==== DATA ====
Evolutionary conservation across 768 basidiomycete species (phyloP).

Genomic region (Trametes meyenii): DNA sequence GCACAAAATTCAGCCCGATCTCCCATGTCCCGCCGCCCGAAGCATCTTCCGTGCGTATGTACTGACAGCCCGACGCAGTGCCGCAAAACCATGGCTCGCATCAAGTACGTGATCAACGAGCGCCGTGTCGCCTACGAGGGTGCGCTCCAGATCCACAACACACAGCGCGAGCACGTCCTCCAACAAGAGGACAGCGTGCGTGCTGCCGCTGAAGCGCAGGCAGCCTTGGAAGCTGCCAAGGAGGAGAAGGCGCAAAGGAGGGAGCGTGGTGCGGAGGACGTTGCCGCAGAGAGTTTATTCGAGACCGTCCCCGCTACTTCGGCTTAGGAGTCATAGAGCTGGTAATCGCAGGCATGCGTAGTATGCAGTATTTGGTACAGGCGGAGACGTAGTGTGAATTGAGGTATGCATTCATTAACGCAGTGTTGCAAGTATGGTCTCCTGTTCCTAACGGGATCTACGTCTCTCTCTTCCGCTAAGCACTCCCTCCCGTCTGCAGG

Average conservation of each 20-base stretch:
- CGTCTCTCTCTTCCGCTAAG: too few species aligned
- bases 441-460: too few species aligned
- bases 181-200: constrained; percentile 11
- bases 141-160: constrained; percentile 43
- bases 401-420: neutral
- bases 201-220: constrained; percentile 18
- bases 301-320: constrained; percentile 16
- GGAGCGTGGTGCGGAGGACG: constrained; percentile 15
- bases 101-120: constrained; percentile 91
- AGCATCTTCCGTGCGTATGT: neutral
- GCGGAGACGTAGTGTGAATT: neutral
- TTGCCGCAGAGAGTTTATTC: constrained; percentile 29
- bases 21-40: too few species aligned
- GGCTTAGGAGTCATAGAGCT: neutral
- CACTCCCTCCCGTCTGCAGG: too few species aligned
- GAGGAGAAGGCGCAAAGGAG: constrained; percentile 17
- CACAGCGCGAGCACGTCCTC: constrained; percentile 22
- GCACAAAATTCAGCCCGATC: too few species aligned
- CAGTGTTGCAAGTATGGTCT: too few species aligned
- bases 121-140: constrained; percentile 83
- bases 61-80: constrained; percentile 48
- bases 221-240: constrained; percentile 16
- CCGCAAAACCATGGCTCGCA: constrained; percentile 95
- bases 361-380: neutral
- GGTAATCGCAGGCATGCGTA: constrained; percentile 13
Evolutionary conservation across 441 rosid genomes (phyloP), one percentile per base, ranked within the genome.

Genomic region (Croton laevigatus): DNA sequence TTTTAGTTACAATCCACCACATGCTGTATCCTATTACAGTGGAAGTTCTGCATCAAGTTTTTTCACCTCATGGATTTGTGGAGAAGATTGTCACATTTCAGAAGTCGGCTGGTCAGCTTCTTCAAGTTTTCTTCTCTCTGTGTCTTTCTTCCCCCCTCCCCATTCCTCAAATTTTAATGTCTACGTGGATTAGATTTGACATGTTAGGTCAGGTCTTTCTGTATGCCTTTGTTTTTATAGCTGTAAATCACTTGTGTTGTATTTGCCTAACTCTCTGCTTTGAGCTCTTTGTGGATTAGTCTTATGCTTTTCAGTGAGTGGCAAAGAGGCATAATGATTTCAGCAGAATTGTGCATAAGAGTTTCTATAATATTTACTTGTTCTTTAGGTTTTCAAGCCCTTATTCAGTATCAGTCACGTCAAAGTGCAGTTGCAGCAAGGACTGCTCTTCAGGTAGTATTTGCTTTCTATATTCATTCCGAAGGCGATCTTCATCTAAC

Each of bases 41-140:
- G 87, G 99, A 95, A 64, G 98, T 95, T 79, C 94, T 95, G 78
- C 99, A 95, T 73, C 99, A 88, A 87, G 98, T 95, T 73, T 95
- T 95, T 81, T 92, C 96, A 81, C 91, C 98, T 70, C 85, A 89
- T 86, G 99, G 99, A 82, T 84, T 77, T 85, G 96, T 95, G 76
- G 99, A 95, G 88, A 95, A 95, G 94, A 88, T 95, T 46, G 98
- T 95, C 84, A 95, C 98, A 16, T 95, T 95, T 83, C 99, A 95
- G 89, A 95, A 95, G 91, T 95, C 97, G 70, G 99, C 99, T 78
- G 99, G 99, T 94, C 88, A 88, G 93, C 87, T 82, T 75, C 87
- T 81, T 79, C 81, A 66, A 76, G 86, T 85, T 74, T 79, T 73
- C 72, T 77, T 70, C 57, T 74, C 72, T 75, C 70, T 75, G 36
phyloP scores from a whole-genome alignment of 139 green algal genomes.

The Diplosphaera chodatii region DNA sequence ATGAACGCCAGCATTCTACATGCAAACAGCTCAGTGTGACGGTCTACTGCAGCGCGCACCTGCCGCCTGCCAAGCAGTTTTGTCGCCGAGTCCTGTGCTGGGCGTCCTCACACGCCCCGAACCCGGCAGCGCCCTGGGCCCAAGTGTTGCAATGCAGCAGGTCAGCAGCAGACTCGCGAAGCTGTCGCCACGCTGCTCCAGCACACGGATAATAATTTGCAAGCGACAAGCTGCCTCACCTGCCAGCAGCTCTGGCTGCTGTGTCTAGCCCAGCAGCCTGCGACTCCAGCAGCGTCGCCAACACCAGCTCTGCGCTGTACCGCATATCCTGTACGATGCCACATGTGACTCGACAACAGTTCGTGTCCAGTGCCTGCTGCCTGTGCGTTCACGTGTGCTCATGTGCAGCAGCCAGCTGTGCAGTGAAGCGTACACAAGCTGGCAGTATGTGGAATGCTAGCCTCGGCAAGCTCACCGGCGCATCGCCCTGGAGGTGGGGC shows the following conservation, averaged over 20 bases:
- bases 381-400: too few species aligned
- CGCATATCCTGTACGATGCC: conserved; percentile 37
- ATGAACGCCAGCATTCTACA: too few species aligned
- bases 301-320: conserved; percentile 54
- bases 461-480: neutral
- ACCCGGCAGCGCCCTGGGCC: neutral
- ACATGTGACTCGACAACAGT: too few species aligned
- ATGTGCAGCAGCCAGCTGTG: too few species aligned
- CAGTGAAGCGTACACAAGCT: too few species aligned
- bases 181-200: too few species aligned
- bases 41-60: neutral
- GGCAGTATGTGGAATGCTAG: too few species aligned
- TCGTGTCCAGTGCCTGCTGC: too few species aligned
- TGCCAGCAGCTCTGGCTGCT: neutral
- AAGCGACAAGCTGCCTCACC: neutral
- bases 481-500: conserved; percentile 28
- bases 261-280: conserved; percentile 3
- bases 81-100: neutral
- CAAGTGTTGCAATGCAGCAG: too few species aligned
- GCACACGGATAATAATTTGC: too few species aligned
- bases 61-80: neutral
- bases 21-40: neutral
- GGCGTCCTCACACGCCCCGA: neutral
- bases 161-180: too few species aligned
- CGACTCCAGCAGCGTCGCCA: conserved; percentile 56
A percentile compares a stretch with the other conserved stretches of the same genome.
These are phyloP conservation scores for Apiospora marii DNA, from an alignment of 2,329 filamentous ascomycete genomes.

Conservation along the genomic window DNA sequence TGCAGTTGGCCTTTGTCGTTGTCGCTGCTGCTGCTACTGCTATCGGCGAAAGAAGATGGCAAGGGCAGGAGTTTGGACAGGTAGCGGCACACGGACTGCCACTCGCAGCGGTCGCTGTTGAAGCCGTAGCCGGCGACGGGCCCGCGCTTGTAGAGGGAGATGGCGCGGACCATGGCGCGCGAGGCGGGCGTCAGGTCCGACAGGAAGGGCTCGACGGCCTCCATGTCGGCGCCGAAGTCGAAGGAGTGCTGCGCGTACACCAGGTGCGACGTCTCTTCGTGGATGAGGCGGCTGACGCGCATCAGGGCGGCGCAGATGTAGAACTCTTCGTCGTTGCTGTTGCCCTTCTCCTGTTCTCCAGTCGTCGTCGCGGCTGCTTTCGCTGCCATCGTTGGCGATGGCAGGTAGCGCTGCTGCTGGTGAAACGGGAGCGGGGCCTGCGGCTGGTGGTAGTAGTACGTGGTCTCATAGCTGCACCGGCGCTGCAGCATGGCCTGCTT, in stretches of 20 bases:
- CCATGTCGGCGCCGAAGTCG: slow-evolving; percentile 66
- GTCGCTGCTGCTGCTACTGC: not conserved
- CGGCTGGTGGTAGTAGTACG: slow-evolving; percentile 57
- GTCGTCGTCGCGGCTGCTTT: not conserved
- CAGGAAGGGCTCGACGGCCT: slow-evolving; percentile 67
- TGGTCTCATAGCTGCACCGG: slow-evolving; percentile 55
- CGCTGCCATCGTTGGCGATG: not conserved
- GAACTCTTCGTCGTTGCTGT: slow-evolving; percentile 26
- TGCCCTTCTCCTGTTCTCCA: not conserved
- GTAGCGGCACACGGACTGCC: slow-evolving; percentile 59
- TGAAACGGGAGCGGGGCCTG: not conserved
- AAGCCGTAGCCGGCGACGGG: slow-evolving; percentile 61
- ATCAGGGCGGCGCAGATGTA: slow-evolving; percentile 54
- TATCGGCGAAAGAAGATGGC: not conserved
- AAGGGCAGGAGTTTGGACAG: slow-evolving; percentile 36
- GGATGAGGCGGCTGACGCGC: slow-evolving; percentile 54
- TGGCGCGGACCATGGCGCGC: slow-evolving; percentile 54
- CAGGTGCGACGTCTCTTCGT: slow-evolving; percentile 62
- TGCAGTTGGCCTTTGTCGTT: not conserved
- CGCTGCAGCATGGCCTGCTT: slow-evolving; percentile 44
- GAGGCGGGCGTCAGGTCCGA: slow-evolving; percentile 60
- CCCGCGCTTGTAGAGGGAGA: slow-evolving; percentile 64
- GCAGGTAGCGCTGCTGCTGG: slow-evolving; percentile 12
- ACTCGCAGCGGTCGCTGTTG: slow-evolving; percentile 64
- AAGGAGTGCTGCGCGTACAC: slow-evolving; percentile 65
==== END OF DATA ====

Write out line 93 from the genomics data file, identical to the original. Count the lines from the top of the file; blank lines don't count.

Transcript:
- CCCGCGCTTGTAGAGGGAGA: slow-evolving; percentile 64